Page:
The Supreme Court was tasked with one of its most-watched cases in history in 2012, when President Obama's healthcare law was brought before the court.
FOX News Radio's Jared Halpern followed the landmark case through the court and takes a look back:
Even before arguments were made, legal analysts like Betsy Goldman with Bloomberg Law were predicting a historic affair.
(Goldman) "This is up there with Brown v. Board, this is up there with Bush v. Gore."
For three days the last week of March, the nine justices heard six hours of oral arguments - an amount of time rarely afforded. The focus was the individual mandate, the requirement to purchase health insurance or pay a fine.
(Verrilli) "Under the Commerce Clause, what Congress has done is to enact reforms of the insurance market."
Solicitor General Donald Verrilli arguing the individual mandate is necessary to bring down the cost of healthcare. Paul Clement, who argued the case for healthcare law opponents, told the court the Commerce Clause only gives Congress over existing commerce.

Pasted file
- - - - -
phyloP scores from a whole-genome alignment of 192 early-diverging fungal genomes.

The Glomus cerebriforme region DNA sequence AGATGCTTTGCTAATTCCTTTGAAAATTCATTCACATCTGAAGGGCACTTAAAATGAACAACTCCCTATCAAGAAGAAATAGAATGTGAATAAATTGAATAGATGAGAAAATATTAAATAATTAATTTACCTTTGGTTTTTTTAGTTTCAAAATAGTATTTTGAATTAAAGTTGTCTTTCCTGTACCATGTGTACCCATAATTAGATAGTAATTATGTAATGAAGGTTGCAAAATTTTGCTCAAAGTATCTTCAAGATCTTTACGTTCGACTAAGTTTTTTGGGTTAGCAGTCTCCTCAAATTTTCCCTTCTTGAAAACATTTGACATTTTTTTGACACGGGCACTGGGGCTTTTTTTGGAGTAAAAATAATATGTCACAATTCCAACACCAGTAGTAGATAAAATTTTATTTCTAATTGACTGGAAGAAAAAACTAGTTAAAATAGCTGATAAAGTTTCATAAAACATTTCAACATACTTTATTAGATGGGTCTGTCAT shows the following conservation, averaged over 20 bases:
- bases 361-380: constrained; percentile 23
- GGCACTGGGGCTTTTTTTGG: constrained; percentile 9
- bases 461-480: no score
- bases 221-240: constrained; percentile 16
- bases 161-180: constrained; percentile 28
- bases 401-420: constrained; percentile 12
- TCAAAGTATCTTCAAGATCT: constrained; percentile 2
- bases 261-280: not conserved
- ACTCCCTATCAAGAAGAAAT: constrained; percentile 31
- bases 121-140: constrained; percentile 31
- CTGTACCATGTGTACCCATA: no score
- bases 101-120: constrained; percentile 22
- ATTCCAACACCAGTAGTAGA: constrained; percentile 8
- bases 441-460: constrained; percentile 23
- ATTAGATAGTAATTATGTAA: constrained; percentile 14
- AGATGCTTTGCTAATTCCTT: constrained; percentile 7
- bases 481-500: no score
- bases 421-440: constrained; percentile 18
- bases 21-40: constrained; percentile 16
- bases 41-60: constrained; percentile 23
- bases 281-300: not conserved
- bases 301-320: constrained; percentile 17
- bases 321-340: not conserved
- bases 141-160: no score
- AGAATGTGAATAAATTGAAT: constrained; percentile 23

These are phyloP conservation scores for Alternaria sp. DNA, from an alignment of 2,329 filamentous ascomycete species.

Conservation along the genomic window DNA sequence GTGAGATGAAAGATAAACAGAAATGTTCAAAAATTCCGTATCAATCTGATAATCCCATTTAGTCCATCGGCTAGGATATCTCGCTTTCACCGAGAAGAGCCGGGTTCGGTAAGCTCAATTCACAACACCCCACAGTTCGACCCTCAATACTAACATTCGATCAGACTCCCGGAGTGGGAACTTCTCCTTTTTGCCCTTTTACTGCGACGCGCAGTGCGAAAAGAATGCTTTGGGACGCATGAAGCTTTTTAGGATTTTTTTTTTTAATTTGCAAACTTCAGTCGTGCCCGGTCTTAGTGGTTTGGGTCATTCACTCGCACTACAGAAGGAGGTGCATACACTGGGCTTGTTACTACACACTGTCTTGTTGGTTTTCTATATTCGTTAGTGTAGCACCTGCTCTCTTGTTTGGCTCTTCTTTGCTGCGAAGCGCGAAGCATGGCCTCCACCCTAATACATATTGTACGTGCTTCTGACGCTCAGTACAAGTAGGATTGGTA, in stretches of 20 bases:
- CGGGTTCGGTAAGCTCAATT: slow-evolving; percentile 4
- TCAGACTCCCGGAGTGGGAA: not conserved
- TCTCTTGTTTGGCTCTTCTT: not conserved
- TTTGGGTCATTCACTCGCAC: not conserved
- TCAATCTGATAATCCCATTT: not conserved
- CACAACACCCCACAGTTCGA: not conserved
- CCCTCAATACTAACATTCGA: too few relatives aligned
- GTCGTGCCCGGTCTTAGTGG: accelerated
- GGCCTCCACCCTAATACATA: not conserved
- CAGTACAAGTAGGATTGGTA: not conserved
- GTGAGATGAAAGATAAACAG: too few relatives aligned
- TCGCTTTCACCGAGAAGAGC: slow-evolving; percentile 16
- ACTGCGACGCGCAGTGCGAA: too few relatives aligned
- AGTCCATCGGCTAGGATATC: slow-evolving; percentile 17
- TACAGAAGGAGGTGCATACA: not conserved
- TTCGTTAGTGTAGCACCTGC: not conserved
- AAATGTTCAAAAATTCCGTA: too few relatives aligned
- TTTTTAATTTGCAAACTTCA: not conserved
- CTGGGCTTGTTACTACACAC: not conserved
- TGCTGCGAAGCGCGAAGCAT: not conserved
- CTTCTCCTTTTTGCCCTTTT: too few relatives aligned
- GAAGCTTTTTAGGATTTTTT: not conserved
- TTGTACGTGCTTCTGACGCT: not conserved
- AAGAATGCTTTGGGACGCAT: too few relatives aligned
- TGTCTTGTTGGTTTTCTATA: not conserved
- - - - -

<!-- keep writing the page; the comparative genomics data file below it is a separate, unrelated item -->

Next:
(Clement) "It does not give Congress the far greater power to compel people to enter commerce, to create commerce, essentially, in the first place."
The majority of justices agreed the Commerce Clause does not allow Congress to make you buy anything. Instead, Chief Justice John Roberts, in a rare opinion signed on by no other justice, upheld the individual mandate through Congress's taxing authority, writing "Congress has increased taxes on those who have a certain amount of income, but choose to go without health insurance."
While the opinion left open the possibility of repeal, November's elections all but sealed the fate of the controversial law.
WATCH more on the Supreme Court's 2012: